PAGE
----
Works by and about Dante.
Circa 3,000 volumes.
Scope and content
The Dante Collection, now numbering a little under 3,000 volumes, includes 36 editions of the Divina Commedia printed before 1600. Of particular note are three incunabula; that printed by Wendelin de Spira of Venice in 1477, the 1491 edition of Petrus de Plasiis of Cremona, and the first illustrated edition printed by Nicholas di Lorenzo in Florence, 1481. There are also two copies of the first Aldine edition of 1502, together with five later Aldine editions. The collection is also supplemented by Welsh, Catalan, Danish, Hungarian, Romanian, Russian, and Japanese translations.
The collection owes its origin to the bequest by Henry Clark Barlow of his Italian library in 1876. At the same time, he endowed the UCL Barlow Memorial Lecture on Dante. The collection has since been supplemented by editions from the Morris Library (1869), the Mocatta Library (1906), and the Whitley Stokes Collection (1910). A printed catalogue was issued in 1910 (see below). Some later editions also came from the Rotton Library in 1926, from Sir Herbert Thompson in 1921, and from Huxley St. John Brooks, whose books were purchased by the Library on his death in 1949.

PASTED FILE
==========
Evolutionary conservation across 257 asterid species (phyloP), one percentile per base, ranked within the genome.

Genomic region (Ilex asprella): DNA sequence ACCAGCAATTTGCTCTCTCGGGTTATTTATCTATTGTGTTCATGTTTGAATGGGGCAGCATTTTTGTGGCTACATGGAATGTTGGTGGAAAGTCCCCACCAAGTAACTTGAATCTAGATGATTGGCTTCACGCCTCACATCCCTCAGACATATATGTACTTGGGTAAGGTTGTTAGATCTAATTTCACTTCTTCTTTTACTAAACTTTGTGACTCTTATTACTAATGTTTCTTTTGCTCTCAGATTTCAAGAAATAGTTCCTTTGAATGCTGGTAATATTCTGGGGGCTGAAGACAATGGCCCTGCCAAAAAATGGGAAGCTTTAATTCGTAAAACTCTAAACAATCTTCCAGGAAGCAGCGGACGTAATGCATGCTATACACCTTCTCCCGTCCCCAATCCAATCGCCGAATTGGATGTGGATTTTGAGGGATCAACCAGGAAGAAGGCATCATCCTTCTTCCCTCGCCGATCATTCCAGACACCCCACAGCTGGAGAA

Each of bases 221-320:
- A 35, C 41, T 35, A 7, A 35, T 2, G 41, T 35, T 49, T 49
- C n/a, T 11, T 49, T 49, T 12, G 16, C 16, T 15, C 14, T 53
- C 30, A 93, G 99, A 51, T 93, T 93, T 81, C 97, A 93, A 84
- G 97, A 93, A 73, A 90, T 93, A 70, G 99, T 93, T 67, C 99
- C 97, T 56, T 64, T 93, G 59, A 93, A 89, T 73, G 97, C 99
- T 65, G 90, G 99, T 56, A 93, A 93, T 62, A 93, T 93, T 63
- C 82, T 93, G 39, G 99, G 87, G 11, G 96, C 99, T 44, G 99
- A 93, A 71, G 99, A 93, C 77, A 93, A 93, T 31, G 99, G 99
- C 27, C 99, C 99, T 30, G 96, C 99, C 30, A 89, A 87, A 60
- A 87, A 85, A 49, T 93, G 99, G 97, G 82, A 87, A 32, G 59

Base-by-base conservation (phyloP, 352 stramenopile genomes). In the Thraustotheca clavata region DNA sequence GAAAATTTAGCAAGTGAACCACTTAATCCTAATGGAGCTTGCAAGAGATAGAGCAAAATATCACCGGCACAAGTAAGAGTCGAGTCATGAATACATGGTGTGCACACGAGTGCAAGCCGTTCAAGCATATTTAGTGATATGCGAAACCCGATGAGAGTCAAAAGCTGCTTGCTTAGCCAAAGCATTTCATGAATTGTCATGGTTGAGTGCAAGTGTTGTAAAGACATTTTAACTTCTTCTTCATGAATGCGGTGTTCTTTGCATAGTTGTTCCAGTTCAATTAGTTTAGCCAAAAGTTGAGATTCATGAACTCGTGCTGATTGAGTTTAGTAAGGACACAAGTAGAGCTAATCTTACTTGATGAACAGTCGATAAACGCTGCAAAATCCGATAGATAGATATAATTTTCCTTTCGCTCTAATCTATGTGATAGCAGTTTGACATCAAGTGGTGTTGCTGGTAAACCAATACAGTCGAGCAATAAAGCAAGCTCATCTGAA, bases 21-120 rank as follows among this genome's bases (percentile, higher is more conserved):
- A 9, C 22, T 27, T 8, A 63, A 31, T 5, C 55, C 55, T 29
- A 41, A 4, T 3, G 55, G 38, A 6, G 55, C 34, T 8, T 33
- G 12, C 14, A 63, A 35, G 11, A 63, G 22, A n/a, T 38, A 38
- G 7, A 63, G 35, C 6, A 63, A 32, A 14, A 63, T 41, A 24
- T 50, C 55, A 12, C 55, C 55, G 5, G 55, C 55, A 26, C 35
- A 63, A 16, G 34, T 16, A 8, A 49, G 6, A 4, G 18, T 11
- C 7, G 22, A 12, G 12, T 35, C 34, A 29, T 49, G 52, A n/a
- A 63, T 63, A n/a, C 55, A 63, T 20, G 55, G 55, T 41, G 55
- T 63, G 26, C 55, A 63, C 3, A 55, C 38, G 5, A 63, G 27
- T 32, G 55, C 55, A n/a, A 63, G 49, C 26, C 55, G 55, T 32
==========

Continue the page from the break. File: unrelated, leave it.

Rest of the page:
Finding aids and published descriptions
R.W. Chambers, Catalogue of the Dante Collection in the Library of University College London (Oxford: Horace Hart, 1910).
The collection is fully catalogued. To browse the records, conduct a search for DANTECOLLECTION, without spaces, on Explore.
Image: Dante Alighieri, The vision of Hell, illustrated with the designs of Gustave Doré [DANTE FOLIOS DD 95 DOR (1))]